Archive for January, 2012


New Strategic Sealift Readiness Group (SSRG)

January 31, 2012

In addition to being Chief Engineer, once upon a time DH was a Lieutenant in the U.S. Navy Reserve. His official title would have looked something like this: Lt. FIRST NAME LAST NAME, USNR, MMR, IRR.

USNR: US Navy Reserve, MMR: Merchant Marine Reserve, IRR: Individual Ready Reserve

USMMA Alumni Association & Foundation just announced a new program designed to “give the SSO’s (formerly IRRs) better access to the Navy Reserve Program and for the SSRG to better track every SSO in meeting their reserve obligation.”

Graduates of USMMA who do not go active duty, such as DH, are now designated SSOs (Strategic Sealift Officers). “The program is guided by the national needs delineated by Military Sealift Command. SSO’s are primarily employed in support of MSC when performing active duty or in the case of recall. The Military Service Obligation of 8 years remains the same, as well as the obligation to maintain valid USCG licenses, STCW requirements and TWIC.”

STCW: Standards of Training, Certification and Watchkeeping, TWIC: Transportation Workers Identication Credential

I am unfamiliar with whether graduates of the five state schools have the same obligations. At least 10 years ago the trend at the state schools was to move away from a “regiment of midshipmen” and students had the option of being traditional students or join an ROTC type program. If anyone from these schools has any information to support this, I would appreciate it.

DH completed his 8 year requirement years ago but as an IRR if the conditions arose he could still be recalled. It would have to be a war on the scale of the Korean War for his particular specialty to be needed. At least that’s what I remember him telling me…

I would really like to find an image of the “sea chicken”. LOL


Project 365: Week 4

January 28, 2012

Jan. 22 I was kind of bummed that the church sign hadn’t changed. But I was able to find a way to document the first winter weather we had. Snow and ice on Sunday and 70 degrees on Thursday! What a crazy week.

Winter on Sunday

Jan. 23 Our nephew Flat Stanley was born. I feel a little funny posting pictures of him considering I won’t post pictures of my own children. So… here is a picture of DH and Cousin IT (Flat Stanley’s youngest older brother). DH said to him “High 5, dude, cause men don’t hug.”

High 5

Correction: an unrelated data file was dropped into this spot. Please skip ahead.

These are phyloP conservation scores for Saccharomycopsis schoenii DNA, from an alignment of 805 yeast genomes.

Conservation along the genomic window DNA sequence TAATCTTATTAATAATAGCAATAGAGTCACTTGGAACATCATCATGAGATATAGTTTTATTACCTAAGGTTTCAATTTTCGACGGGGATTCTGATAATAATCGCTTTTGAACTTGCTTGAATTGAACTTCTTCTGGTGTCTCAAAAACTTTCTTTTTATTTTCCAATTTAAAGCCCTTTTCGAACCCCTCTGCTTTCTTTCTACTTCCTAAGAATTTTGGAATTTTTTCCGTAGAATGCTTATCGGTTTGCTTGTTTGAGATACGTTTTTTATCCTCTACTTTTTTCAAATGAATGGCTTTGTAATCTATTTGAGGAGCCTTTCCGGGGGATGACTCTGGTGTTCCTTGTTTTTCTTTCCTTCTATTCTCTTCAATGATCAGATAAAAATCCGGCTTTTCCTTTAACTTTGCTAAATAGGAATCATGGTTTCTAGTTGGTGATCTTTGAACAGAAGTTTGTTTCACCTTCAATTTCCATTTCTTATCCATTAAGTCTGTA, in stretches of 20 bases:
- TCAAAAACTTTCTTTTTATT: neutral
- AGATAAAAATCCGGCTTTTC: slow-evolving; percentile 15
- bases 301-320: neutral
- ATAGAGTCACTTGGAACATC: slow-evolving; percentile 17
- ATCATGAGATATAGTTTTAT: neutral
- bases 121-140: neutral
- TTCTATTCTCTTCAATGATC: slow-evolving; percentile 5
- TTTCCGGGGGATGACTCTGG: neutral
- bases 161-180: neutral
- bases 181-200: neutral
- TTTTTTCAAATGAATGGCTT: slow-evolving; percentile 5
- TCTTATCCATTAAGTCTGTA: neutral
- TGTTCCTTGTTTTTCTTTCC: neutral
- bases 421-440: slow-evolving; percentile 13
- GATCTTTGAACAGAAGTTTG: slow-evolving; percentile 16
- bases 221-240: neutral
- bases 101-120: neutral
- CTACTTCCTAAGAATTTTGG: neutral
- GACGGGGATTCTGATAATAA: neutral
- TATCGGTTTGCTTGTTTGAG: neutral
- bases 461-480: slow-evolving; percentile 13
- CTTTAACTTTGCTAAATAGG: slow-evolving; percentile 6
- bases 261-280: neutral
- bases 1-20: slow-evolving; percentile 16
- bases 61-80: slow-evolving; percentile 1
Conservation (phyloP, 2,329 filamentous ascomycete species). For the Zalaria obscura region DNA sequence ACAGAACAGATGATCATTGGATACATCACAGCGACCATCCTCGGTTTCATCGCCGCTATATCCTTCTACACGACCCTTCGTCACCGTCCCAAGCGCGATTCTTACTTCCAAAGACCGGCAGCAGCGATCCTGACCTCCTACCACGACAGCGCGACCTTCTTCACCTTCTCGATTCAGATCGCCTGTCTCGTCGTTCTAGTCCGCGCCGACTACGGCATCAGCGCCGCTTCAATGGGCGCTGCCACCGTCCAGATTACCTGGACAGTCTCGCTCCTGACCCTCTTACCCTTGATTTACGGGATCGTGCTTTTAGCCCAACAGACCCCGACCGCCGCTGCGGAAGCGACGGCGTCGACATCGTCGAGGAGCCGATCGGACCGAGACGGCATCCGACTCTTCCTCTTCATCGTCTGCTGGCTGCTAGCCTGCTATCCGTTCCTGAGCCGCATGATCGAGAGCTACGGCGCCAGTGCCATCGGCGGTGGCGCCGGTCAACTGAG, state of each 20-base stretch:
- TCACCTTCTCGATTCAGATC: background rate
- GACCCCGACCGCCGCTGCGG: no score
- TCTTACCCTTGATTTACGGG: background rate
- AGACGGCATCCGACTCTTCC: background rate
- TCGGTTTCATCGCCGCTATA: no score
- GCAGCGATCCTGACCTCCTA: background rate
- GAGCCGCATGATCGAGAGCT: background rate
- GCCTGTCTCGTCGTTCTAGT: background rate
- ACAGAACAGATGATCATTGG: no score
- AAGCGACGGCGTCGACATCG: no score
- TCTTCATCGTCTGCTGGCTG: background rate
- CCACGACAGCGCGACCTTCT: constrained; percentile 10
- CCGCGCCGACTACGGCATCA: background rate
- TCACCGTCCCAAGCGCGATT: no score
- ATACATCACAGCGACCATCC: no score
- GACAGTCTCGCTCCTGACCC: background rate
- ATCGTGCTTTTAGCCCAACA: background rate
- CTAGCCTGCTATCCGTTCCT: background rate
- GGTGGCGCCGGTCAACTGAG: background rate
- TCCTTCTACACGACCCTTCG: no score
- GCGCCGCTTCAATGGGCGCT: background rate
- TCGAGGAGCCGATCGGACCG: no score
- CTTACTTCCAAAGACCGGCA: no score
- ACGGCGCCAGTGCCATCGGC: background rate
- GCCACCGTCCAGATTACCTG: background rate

Jan. 24 DH was wearing this shirt on the same day as I was wearing my SuperGirl shirt. It was very appropriate as we sold our wood stove and were helping the new owner get it out of our house and on to the back of his pick up. Do you know how much one of those things weighs? And ours is apparently larger than most. It took 6 high school football players to replace DH and I to get it off the truck and into the house. 4 people to load it, 8 people to unload it!

DH is a Super Dad

Jan. 25 In a tip of the hat to Jenners at Life…With Books, I decided to take a picture of my unicorn collection. Yup, ANOTHER collection. (Hmm… I wonder if I have 52 collections to post one a week?) This is probably one of the few that I cannot recall its origins. My collection is displayed on the wall of my office in a curio that I had gotten as bridal shower gift. It used to be in the dining room of our first home.


Jan. 26 Did I mention it was 70 degrees on Thursday? DH and I have been taking Heddie and Crook on excursions to get them socialized and to get used to handling them. They do much better getting in and out of the F-150. We decided today would be a good day to go Downtown. Many of the shops are dog friendly and we’re told on Saturdays there is a lot of foot traffic and other dogs to socialize with. I took tons of pictures to store up in case I forget to take a picture one day. I let T1 pick which should make it in this week’s post.

Gray Face in an Alley

Jan. 27 We had a dinner party. The teenagers decided the night should be ended by playing “Chubby Bunny.” Enough said.

"All the teens are doing it...!" T1 plays Chubby Bunny

Jan. 28 Not quite as warm as Thursday but still a balmy 60 degrees. We are within walking distance of a Gander Mountain store. We’ve taken the dogs to both pet stores nearby. Their socialization is going so well. I like seeing children who are scared of dogs reach out and pet our greyhounds. Funny, people say they’re “so big” and to us they look so small compared to Cassie or to male greyhounds.

Gander Walking!



Writing Workshop: SAHM

January 26, 2012

1.) Return to work after baby was born or stay home? How did you make your decision?

In case you haven’t figured it out, I am a stay at home mom. I have not worked a full-time job since I was 36 weeks pregnant with T1.

DH and I approached the decision rather logically. We took into account how much I made and how much would be spent on childcare. Of course we wouldn’t need childcare when DH was home, but that would be very disruptive to the child and not too many daycare facilities would hold a spot open like that. When it came down to it my salary would be paying for someone else to take care of my child–there really wouldn’t be anything left over. It just didn’t make sense.